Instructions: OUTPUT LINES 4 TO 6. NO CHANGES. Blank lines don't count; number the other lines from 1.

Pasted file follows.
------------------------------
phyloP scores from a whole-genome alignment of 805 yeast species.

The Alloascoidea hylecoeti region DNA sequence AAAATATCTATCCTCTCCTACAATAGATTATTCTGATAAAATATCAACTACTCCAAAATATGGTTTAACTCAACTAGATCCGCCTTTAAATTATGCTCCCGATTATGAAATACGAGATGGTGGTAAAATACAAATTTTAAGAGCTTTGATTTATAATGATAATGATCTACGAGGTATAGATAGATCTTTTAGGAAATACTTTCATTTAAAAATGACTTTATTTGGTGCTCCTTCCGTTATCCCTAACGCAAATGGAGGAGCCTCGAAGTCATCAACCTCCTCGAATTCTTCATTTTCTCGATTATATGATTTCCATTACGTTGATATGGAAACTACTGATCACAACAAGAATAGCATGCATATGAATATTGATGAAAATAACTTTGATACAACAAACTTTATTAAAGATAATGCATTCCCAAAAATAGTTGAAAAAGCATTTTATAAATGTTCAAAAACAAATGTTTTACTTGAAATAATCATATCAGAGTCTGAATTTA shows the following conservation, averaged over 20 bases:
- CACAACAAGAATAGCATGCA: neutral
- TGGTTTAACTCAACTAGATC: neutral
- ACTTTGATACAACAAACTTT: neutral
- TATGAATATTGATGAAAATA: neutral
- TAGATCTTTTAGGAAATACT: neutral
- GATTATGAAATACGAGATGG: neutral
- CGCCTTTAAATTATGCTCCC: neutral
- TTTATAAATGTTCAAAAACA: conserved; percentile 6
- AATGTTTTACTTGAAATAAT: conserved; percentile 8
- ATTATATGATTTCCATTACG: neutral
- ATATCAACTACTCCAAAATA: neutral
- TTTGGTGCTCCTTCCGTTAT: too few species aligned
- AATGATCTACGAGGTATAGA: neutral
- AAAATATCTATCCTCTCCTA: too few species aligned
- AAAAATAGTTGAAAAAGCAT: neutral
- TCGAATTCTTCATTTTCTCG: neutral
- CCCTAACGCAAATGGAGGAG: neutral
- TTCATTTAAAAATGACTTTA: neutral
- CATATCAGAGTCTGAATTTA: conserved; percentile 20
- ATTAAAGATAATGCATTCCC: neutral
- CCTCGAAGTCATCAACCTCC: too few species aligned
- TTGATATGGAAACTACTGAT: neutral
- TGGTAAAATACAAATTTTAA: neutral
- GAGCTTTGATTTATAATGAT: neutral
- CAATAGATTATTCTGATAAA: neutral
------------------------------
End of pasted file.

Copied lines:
- TGGTTTAACTCAACTAGATC: neutral
- ACTTTGATACAACAAACTTT: neutral
- TATGAATATTGATGAAAATA: neutral